The weekend of the fourth of July I took a couple days off after the Monday holiday and drove up to Duluth on Saturday morning to visit Alan, an old friend. It felt like it had been a long time since I’d had a vacation.
Once I got on I-35 heading north and there wasn’t much traffic, I felt good. I opened the sunroof and had a cigarette. It felt awful good to be driving by myself on a sunny morning like that. I lost the signal for Bluegrass Saturday Morning on the jazz station in the Cities so I put on an album by a local country-bluegrass group. I finished my cup of coffee in short order and thought another one would be good and more importantly I had to pee bad from the first cup so I pulled off at Pine City.
I went in the gas station right off the freeway. I beelined for the bathroom. Its walls were gray tile and though it was clean and all, it made me feel very claustrophobic. I didn’t feel quite right so I left the bathroom quickly and went out and got a cup of coffee and some peanuts and paid for them and went outside.
The fresh air made me feel better. I didn’t want to get back on the freeway right away so I went along on the highway that I’d exited at, heading east. A mile down the road I came to the small town advertised on the freeway. I drove through and kept going east. I shortly left all indication of town and the highway was lined with woods and occasional pastures.
A few miles down a highway going north-south intersected the road I was on and I turned left. I saw few other cars on the roads, the land was quiet and lush in the long summer morning. Already it seemed as if a day of sunlight had fallen on the greenery but it wasn’t even noon yet. The sun fell on me, too, and I was warm and relaxed.
To my right, I saw a little lake nestled in some hills. On one shore sat a dairy farm with some cows in a feedlot. I couldn’t help but think of Little Shoe Lake and fishing out there. In the previous couple weeks I had fished on Little Shoe with the kids and the guys at least five times. When Miller and Landry were along they took one of the boys in their canoe because the kids were starting to get it and just need some more room. I’d told Ted about trout fishing and he wanted to try it (I think mostly because he was sick of being stuck on the bottom of the canoe) and I’d said we’d go the next weekend.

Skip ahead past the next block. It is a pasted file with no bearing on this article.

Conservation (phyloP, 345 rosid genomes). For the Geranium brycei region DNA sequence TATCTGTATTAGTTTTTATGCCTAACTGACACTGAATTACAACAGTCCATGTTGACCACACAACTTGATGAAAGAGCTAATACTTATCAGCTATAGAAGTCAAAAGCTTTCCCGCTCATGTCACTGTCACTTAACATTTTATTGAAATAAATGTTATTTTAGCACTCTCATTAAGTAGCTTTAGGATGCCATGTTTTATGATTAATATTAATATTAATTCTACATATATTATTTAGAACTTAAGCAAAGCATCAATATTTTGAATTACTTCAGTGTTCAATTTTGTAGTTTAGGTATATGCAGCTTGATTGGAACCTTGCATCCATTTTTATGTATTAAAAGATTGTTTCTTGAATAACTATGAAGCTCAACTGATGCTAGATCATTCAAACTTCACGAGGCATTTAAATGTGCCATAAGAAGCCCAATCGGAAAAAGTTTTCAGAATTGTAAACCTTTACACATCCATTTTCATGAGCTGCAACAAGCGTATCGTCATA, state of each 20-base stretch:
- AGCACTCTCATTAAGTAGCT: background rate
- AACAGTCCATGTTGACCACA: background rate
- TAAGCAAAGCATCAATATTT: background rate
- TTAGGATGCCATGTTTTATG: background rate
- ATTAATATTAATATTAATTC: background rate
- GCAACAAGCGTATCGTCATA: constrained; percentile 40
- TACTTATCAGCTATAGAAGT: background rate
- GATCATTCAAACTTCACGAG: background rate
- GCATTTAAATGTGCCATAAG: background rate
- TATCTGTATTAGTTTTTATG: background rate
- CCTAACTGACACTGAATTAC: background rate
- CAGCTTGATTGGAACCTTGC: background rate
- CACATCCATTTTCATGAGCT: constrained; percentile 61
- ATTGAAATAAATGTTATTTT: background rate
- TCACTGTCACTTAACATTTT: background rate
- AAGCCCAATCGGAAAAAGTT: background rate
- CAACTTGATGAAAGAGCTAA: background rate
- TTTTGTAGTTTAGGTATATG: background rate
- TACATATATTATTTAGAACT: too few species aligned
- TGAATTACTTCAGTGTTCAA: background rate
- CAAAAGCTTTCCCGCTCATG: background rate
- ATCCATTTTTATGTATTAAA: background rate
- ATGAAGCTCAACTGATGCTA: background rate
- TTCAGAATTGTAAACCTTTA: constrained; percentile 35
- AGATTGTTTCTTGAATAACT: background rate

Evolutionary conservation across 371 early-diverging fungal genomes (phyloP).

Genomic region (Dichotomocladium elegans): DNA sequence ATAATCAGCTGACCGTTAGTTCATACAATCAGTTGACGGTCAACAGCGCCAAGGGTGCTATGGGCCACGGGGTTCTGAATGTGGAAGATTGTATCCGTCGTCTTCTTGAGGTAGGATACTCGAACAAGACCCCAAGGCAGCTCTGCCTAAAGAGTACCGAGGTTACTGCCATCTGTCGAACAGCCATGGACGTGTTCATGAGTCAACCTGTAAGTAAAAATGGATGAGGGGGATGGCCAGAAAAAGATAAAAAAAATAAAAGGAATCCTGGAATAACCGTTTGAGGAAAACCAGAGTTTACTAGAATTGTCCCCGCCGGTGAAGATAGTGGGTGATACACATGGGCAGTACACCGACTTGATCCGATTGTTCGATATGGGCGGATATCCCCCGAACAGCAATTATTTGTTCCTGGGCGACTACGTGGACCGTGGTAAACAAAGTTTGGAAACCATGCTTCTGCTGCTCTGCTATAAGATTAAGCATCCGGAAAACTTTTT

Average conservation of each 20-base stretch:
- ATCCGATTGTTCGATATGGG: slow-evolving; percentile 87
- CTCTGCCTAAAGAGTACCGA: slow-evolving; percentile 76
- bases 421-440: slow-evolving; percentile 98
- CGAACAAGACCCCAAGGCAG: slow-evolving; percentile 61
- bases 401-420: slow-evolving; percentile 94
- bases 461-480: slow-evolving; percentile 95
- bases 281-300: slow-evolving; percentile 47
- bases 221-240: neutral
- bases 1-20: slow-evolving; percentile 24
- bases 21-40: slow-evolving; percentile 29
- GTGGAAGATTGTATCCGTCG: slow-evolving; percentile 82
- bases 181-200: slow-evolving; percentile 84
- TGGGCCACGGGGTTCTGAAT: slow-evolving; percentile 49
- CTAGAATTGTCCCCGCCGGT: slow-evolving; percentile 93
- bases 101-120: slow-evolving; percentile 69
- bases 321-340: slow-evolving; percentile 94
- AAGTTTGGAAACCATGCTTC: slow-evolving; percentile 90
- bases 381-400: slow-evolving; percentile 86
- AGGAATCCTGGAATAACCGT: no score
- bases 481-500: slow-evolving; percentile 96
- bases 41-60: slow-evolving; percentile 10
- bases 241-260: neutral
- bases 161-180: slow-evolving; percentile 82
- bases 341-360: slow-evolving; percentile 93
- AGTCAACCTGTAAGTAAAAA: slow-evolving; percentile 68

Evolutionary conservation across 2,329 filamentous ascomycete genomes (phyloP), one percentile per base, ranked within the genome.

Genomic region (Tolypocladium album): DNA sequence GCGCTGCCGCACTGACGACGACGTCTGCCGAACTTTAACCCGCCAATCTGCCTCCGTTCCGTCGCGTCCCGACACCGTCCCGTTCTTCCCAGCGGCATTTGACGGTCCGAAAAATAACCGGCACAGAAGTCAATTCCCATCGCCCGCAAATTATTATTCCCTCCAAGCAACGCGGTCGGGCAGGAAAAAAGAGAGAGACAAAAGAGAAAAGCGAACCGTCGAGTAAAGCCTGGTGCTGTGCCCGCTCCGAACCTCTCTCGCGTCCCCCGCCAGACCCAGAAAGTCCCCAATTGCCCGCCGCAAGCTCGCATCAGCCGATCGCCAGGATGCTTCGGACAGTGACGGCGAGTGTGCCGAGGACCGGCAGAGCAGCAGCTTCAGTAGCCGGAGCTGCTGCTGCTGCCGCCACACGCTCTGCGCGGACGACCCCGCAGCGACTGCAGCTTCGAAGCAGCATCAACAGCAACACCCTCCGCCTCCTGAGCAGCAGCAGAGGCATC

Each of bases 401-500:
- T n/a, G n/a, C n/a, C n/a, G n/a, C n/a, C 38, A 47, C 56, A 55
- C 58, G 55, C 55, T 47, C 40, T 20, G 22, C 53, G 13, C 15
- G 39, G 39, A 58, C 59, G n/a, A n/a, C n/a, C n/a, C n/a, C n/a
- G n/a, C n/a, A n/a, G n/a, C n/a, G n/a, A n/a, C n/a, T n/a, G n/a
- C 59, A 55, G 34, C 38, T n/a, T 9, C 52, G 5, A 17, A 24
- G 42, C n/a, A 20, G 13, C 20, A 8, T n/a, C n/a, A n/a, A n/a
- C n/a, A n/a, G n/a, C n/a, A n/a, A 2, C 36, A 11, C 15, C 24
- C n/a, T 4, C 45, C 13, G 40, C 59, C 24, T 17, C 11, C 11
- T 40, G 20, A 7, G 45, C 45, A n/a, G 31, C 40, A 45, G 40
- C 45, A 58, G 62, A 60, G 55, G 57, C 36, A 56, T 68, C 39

A pickup came up behind me. The passing zones were short and infrequent on the hilly, winding highway and he apparently wanted to pass. I dropped my speed a little and he went by. I figured it was just some guy with some place to be and I watched the truck disappear around the curve ahead. I wondered what he thought of me, who he thought I was.
I put Dylan on and had a smoke. When I’d gone 10 or 15 miles another highway went east-west and I turned west and went back to rejoin the interstate. I was happy that I got back on the freeway north of Hinckley, with its preceding miles of billboards towering over the roadside pines and its single freeway exit crowded with fast food restaurants and gas stations.
The land quickly began to look like the Iron Range. The lakes in wooded hollows within sight of the freeway appeared wild and quiet, largely because no one wanted to build an expensive cabin on a lake by the freeway. Twenty or 30 miles out from Duluth I passed what I thought of as a gateway to northern Minnesota: a sheet of exposed granite maybe 100 feet long in the wide median of the freeway. It was dappled with lichen and its shape was rough and irregular. I lit up the bat that I’d packed before leaving the apartment and turned up the radio.